Stanley's misgivings about the marriage eventually make Ellie anxious. Stanley insists that Kay present Buckley for a financial sit-down. She calls the tradition "old-fashioned rigamarole", but produces him nevertheless. After spending the entire time talking about himself, Stanley is pleased to learn later from Ellie that Buckley is the head of his own small company and is indeed capable of providing a comfortable life for Kay. The Bankses' first meeting with Buckley's wealthy parents, Doris and Herbert Dunstan, starts awkwardly, careens animatedly, then tails off when Stanley drinks too much and falls asleep upright on their couch.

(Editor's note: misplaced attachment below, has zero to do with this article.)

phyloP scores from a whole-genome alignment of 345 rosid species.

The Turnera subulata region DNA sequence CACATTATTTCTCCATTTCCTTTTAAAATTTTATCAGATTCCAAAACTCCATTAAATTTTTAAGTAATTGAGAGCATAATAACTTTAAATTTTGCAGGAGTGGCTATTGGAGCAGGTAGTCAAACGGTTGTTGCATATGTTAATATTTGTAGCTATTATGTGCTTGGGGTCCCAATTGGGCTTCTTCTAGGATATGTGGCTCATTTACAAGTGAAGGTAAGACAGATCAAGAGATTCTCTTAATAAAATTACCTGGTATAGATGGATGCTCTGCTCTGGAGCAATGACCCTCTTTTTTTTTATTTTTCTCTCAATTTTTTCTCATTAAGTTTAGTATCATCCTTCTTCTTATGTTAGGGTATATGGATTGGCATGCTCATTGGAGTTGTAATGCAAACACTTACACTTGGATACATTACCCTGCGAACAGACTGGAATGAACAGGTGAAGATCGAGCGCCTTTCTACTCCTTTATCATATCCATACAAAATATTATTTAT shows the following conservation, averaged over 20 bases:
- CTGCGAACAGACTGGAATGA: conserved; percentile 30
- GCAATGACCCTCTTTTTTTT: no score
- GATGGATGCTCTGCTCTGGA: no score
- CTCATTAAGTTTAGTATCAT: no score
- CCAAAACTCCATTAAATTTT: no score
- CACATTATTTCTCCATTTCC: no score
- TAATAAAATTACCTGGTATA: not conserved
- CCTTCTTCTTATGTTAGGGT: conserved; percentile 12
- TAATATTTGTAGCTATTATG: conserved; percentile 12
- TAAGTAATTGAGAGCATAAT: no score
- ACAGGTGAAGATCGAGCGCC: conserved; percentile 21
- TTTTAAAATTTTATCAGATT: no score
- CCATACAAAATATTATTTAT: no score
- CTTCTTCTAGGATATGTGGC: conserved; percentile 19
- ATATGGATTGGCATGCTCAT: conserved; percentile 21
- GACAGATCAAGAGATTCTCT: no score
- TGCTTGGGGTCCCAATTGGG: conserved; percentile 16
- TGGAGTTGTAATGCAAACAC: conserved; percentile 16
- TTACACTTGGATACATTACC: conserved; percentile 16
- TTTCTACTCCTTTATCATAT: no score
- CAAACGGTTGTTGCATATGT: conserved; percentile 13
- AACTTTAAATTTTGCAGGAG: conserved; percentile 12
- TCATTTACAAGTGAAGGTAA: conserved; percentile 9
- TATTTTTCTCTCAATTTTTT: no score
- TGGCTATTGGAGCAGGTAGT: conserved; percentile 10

Stanley misses out on Kay and Buckley's engagement party, marooned in the kitchen playing bartender. In its wake, he realizes that any hope for a small wedding has been swept aside, and there will be no escaping paying for an extravagant affair "with all the trimmings". As costs for the June event spiral out of control, Stanley calculates that he can afford to accommodate no more than 150 guests. The task of paring down the list proves too difficult for everyone involved, however, and he reluctantly consents to an extra 100. Growing rattled, he suggests to Kay that she and Buckley elope. Kay is initially shocked by the suggestion, but has a change of heart that she shares with her mother. Ellie, who has long mourned never having had the wedding planned for Kay, strongly disapproves. Quick on his feet, Stanley plays it off as if it had been Kay's idea.